Hey Dan. I did some research on this a little while ago. I’m super cheap and I don’t love eating solids on the bike so I was going for maximum fuel at minimum cost.
I found a decent mix was 5 parts maltodexterin to 2 parts white sugar and a bit of salt. I put 70g in a bottle and try to drink a bottle an hour. It’s not too sweet and you can add in different flavours. It’s hydrating and serves 60g of glucose + 10g fructose per hour.
Only problem is the 25kg bag of maltodexterin sitting in the pantry …
I tried maltodextrin a few times, it’s nice because it’s very bland but the stuff I bought clumps a bit unless I use a stick blender or hot water to dissolve it. It’s pretty hard to beat the cost of plain sugar and a pinch of salt.
One thing I’ve thought of trying is using fruit syrups, I’ve seen some different kinds in the eastern European section of Food Basic’s international aisle. I know I’ve bought them in the past at Glowgoski Eurofoods on highland too, probably any grocery store with Eastern European stuff should have some brands. They’re kind of like Ribena, but they come in a litre bottle and are only 4-5$, IIRC. They’re easy to dilute to whatever strength you want and they don’t have any fruit pulp or fibre in them. Next time I’m at the grocery store I’ll buy some… flavours like black currant and sour cherry are what I remember and they taste pretty good.
I haven’t but there are quite a few that use Maple syrup. I drove with Gaelen to NC a few years ago he had as much maple syrup as clothes. For fluids I generally use products like Charlie suggested, they certainly don’t provide as much energy but they work for me. If I’m in a hard training block like the mountains then I will use some horrible sports drink mix, just because the days take a toll.
I know you asked about drink but on the food side I try to avoid all stomach rotting energy gels. Racing aside I will avoid them at all costs. My go to was always banana bread, bananas, and motts fruit, similar calories with few side effects, you just need to start eating a little earlier
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I bought bulk Maltodextrin from Toronto Brewing (incredibly cheap - on other Sean’s advice) and bulk Fructose from Full Circle Foods in DT Kitchener (they special ordered it - I think it was $30 for the bag). I do 60 grams Malto & 30 grams Fructose per bottle / hour. 1/3 of a bottle of boiling water prevents clumping.
Hard rides it’s spot on for me, and on Z2 stuff I’ll just drink 2/3 bottle or 60 grams / hour. I also add 1/8 teaspoon of salt or more per bottle, but I sweat a lot.
At first I flavoured the mix but now I just drink it plain.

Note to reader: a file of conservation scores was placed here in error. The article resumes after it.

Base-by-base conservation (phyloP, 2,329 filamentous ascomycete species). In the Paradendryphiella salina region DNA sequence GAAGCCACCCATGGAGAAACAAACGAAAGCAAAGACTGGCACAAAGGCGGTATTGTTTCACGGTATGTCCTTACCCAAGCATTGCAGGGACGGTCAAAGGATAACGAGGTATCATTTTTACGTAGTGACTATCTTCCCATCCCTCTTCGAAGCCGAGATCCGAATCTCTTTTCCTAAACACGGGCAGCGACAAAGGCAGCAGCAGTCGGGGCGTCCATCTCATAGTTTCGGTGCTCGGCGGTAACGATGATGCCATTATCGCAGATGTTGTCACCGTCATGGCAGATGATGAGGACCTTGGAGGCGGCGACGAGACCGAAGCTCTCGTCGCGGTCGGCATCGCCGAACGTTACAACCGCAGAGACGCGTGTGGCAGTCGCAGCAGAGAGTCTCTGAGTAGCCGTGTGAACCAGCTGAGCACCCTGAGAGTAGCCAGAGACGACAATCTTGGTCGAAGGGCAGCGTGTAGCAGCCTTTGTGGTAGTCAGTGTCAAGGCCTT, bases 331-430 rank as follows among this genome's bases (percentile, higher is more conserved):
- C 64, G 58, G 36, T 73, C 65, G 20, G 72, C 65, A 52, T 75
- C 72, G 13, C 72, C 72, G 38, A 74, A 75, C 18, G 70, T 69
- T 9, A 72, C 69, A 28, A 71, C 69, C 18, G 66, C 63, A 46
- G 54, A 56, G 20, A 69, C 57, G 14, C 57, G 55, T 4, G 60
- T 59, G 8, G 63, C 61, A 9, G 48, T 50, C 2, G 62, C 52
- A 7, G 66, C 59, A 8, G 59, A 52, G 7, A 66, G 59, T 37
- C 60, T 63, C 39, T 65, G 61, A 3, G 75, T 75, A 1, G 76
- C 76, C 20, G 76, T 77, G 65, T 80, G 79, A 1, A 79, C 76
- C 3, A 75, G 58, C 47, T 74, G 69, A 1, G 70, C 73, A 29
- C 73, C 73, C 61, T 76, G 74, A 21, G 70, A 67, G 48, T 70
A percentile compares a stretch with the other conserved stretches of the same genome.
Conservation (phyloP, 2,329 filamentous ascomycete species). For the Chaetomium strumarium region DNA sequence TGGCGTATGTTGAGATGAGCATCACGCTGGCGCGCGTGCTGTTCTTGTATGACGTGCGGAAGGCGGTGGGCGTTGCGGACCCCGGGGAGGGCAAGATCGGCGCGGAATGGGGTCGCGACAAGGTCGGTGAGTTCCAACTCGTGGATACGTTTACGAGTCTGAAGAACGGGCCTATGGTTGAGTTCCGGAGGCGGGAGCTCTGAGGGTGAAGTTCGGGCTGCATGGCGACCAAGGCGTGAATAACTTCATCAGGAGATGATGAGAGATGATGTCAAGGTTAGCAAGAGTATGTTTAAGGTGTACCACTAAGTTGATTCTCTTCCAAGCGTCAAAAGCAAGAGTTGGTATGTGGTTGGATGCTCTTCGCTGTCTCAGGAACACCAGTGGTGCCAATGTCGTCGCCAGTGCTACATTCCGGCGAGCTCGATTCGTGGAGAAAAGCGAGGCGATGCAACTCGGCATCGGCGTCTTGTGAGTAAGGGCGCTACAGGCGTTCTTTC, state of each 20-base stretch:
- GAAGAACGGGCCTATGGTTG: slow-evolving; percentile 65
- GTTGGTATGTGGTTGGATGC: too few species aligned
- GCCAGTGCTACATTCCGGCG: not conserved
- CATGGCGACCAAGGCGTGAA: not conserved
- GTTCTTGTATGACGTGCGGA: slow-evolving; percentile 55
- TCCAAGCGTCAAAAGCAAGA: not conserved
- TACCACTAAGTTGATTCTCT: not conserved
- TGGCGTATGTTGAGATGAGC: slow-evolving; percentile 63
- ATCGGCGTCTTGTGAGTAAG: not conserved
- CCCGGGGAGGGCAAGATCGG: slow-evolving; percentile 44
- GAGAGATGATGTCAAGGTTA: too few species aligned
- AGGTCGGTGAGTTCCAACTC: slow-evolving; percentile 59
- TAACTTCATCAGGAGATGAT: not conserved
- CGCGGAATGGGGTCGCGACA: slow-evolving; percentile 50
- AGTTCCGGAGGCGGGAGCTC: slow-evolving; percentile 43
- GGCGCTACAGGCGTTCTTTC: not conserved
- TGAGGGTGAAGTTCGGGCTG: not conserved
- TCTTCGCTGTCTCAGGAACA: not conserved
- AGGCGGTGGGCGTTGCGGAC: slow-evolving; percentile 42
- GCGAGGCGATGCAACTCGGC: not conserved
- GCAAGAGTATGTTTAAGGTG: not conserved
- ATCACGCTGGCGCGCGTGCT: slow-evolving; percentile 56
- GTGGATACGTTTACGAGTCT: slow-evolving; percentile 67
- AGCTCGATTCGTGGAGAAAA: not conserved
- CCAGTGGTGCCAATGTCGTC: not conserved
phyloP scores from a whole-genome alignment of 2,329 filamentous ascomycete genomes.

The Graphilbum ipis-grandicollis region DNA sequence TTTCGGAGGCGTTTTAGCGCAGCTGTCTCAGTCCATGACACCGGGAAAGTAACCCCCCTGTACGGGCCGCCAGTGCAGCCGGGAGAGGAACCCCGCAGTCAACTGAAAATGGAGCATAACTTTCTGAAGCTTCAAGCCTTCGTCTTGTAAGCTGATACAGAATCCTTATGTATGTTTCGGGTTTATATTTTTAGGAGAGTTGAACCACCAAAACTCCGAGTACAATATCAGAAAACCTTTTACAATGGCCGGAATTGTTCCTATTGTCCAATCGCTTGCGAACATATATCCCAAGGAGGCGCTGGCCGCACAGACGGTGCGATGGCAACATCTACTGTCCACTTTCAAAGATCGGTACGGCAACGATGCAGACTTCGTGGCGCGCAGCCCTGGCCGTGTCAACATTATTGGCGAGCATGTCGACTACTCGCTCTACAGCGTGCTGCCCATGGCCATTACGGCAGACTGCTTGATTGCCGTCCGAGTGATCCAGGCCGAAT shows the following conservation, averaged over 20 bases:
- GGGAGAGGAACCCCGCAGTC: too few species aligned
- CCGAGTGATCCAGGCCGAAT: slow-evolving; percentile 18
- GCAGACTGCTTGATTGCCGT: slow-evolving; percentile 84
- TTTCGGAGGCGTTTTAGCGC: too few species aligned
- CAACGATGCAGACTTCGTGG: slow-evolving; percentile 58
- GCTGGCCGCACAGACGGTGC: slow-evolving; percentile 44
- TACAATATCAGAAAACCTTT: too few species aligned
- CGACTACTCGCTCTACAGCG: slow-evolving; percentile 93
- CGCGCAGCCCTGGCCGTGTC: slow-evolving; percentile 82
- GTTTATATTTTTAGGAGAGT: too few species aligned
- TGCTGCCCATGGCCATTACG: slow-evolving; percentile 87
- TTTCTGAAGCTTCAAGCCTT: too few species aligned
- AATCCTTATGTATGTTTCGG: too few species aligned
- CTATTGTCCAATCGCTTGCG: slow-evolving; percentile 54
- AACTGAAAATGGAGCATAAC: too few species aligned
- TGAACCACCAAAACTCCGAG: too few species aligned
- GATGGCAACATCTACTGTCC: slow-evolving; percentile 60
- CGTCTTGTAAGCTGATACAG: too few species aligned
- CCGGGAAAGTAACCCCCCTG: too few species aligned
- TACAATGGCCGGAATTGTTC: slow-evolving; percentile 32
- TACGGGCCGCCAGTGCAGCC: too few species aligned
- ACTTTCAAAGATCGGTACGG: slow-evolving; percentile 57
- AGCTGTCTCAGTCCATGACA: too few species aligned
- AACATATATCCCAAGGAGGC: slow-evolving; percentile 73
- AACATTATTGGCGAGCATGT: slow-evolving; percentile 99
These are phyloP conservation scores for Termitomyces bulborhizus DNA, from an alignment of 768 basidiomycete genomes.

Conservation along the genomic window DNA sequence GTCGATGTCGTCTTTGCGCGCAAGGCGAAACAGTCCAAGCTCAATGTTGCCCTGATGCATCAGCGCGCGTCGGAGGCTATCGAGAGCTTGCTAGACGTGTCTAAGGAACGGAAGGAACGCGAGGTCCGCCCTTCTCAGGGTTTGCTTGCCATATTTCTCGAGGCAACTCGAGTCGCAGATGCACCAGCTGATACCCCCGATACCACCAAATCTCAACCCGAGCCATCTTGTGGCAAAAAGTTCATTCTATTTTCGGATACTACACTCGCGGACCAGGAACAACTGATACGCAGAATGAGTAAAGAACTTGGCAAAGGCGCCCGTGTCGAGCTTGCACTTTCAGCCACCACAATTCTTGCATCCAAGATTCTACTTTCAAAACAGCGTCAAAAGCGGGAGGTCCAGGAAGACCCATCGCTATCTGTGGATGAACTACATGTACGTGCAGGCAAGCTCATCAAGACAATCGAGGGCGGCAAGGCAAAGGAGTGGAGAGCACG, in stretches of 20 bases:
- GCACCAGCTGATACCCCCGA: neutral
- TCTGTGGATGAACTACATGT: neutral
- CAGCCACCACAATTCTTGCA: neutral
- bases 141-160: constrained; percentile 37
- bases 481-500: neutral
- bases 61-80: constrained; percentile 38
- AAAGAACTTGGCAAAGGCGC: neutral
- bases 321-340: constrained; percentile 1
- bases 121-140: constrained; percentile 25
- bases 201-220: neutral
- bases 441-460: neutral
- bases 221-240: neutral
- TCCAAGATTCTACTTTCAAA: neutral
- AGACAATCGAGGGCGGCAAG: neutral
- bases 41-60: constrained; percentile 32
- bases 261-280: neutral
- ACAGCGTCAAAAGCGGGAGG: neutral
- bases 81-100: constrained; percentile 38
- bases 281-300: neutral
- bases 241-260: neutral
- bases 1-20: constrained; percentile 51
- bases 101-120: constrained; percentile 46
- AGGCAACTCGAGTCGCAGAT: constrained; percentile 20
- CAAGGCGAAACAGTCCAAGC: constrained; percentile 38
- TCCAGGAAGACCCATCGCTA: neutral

I had good results just doing plain sugar over the winter. I didn’t have any problems from doing up to 100g an hour for hard rides… I do plan on trying higher amounts in the future. I also had good experiences using 300g dissolved into a bottle for longer rides, I’d just chase each squirt with some plain water. Best thing I did before using was to brush my teeth before the ride, kept that “fuzzy tooth” feeling at bay. I’m a big fan of having a few cans of pepsi on outdoor rides so I dunno why it took me so long to try sugar indoors.
I bought a bag of sodium citrate and use that instead of salt, it’s supposed to be easier on the gut than table salt. I didn’t really have any issues with using table salt though. It’s also handy in the kitchen for making cheese sauces, like mac & cheese, or homemade nacho cheese sauce.
I third, or fourth, the idea of using maple syrup and sea salt. It’s my go to most of the year.
I have experimented with something to add carbs to my bottles during the winter as it’s tricky to eat wearing mitts. I ended up using either mango or peach concentrate to fill 1/3 of a bottle, then maybe 1/3 oat milk, water and a pinch of sea salt. It worked okay, but I only did that a bit as an experiment one winter.
As Rob said, avoid all the gels and energy bars and go for more normal food. I like bananas, fig newtons and banana loaf; really any kind of loaf is great.
I like putting the extra nutrition in bottles too especially for really cold races. It’s hard trying to reach in your pocket and eat anything when you have gloves on and your hands are frozen doing 40-50kmh in a pack. Much easier to grab a bottle and get nutrition that way. Our races tend to be so short (under 120km) that two bottles with nutrition and some emergency back up food is often plenty.
I haven’t personally tried this option, but “Posca” was the ‘sports drink’ consumed by the Romans back in ye olden times:
Apparently the use of vinegar in your drink has some serious benefits to it (akin to the mythical use of pickle juice to prevent cramping?).
Alternatively, I know some long distance riders who swear by kombucha (homemade or otherwise) for similar reasons.
I think both of these options are VERY dependent upon your taste for such things.
Naturopathy treatment doctors will suggest you some extra ordinary food items for healthy life. These drinks sometimes without calculated amount can some times cause risk too.
Mixing of incredients are also important in a sports drink. So in my opinion try some of them after research.